Last night I watched The Hurt Locker, which I acquired for 10 RMB at the Silk Street Market DVD store just above the subway entrance.
In short, I thought it was a powerful movie with excellent directing and camerawork. The strongest point, however, was that the acting did not get in the way of establishing the mood and the story, which is what sets it wholly apart from most other war movies. There is no hero, no villain, no deus ex machina, and you find yourself not expecting any of these. Watching The Hurt Locker therefore makes you feel as if you are just a fly-on-the-helmet of the soldiers who do one of the most dangerous and necessary jobs in war. I think it will be looked upon in the future as an accurate and artistically notable look into what it was like to actually be there, in Iraq, being paranoid of every pair of eyes and every window you could see as you ventured in your bomb-suit with your fingers crossed towards unexploded ordinance.
I was initially turned against the main character of the film, Sgt. First Class William James, for being antagonistically reckless and not giving his teammates any explanation for his strange actions. I have never been to war, but I still found it inexplicable that he would take such brazen actions and even stop listening to his teammates who were trying to watch out for him, since who knows what lurks in each window and around each corner. I tried to put myself in the shoes of his teammates, Sgt. JT Sanborn and Specialist Owen Eldridge, and thought about how I would react to James angrily removing his communication headphones while surrounded by watchful Iraqi eyes from minarets to rooftops to windows. It made me angry that when a colonel asked James how many bombs he had defused and he heard the answer (over 800), he admiringly called James a “wild man,” while his pissed-off teammates listened to the praise.
However, I later became sympathetic to him when he comforted a frightened Eldridge and helped out Sanborn by foregoing what little drinking juice they had during the amazing sniper stand-off scene. That same scene, when they come upon some PMCs in the desert and most of them wind up getting sniped, is exemplary of why the movie is far better than other war fare. All of the deaths are very close-up, none of the war-cries and mass of bodies being mowed down by jingoistic commandos or nightmarish foreign “sub-human” hordes. It is really like watching someone next to you dying, unexpectedly, right there. Like you could actually see these things happen.
Another favorite scene is when they are surveying the damage from a nighttime tanker bombing inside the Green Zone. The pitch-black of night makes the scattered red fires all that more intense, and those same fires provide almost the only light in the whole scene. It is a combination of hell and a nightmare all at once, and their personal frustrations that it will be impossible to find any evidence in that mess adds to the heavy tension in the scene. There were just some amazing scenes overall in that movie which will stick with me, and I suspect they will stick with many other viewers.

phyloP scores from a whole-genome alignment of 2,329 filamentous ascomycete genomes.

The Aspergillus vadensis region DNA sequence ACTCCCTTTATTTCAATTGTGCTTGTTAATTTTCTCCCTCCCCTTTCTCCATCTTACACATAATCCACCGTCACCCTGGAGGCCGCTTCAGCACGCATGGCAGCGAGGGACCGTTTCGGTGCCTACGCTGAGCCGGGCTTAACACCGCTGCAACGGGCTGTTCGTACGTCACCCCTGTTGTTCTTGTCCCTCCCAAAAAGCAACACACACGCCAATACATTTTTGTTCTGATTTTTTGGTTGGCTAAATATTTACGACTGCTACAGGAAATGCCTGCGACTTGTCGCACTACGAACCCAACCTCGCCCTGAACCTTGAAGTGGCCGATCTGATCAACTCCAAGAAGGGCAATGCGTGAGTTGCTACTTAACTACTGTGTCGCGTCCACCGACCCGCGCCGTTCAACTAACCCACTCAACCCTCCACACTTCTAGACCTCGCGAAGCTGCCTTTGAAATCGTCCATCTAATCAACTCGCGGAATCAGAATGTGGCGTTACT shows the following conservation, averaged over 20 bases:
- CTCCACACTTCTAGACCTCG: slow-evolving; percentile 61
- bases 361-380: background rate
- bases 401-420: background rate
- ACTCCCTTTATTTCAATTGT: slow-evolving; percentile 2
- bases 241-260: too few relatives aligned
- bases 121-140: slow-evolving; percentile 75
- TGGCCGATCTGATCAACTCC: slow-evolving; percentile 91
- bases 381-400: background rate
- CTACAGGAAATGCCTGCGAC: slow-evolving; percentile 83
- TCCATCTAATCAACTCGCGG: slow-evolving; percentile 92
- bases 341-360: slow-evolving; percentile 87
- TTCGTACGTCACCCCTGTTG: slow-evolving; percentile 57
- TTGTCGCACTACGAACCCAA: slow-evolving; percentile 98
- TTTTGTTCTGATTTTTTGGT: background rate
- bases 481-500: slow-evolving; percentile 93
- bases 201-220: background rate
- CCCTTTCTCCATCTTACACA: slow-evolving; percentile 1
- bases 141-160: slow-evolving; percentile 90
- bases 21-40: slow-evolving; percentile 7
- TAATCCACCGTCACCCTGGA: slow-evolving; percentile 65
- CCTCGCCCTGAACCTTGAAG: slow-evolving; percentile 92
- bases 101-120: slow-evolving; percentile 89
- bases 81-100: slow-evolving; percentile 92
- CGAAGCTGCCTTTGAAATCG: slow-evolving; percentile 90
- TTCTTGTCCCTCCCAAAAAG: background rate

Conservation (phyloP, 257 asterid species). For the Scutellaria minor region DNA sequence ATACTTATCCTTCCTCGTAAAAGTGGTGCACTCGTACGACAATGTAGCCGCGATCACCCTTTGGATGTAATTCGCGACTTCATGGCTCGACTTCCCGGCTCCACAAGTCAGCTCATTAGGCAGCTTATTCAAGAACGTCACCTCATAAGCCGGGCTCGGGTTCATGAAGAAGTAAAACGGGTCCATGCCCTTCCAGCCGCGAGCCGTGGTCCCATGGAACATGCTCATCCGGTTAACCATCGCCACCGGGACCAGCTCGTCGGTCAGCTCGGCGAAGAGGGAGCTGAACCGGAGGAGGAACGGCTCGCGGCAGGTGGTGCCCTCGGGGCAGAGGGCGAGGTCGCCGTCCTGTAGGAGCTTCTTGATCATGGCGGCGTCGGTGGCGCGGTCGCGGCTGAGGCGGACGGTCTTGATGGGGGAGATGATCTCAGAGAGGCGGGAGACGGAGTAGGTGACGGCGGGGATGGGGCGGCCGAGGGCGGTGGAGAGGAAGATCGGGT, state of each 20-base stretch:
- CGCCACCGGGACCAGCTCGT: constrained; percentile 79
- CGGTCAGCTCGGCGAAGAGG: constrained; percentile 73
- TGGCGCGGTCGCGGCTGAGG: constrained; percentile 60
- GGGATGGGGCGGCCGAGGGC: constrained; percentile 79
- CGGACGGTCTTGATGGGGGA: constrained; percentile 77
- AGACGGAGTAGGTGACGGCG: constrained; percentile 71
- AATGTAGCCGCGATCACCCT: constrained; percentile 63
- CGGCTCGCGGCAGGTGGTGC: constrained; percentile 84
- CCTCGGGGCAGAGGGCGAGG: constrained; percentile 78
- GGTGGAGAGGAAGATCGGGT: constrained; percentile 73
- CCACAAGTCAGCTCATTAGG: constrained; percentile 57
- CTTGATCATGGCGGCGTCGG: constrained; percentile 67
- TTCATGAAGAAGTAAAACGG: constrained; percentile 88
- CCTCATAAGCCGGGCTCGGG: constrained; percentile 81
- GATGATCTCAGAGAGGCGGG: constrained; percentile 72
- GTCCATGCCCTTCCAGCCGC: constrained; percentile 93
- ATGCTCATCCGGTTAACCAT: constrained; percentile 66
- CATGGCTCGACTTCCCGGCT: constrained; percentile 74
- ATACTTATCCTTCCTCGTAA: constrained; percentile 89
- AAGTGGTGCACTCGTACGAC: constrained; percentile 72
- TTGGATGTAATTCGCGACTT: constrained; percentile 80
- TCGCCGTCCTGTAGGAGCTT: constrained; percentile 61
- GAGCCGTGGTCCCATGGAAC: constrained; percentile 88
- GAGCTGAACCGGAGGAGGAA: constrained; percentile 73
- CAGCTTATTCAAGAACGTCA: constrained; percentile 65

The final part of the movie makes it clear that James is able to do what he does so well because he is basically an adrenaline junkie who is totally addicted to the unknowing and the thrill of defusing those bombs, certainly more than “doing his duty” to his country. That is what separates him from Sanborn, who breaks down at the end and admits that the war has broken him as a man. At this point the rest of the movie gains a new focal issue: Sanborn’s anger with James stems ultimately from his jealousy and bewilderment at how well James can handle his job, while it breaks and terrifies Sanborn. Sanborn manages to hide that until this point, but the damage is all the same. In war, James is the wheat, Sanborn and Eldridge the chaff. Great argument against the draft, although these men signed up of their own accord.
Did the movie deserve the Oscar for Best Director? I haven’t seen every movie on the list, but I can agree with this choice. There are some scenes that are much more powerful than the entirety of 85% of the films I have seen in the last couple of years, not only shot-for-shot but also on the whole. At least four scenes come to mind that are truly stand-out in an already stand-out film: the first scene in which James is in charge of Bravo Company’s bomb disposal unit, the scene where James is defusing the bomb outside the UN building while his partners grow ever more paranoid at the Iraqi filming from afar, the sniper-standoff desert scene (this was my favorite), and the nighttime bombing scene.
But did The Hurt Locker deserve “Best Picture?” That one I am not so sure about. It was a very good film. I just am not able to gush over it as much as some pictures. Avatar, though it didn’t deserve Best Picture, actually would have made more sense to receive the award when you consider the technical advancement and overwhelming immersion the film creates. If Titanic deserved Best Picture, then Avatar certainly did, because it did so much more for film-making. I would have been much happier with an Inglourious Basterds win in the end.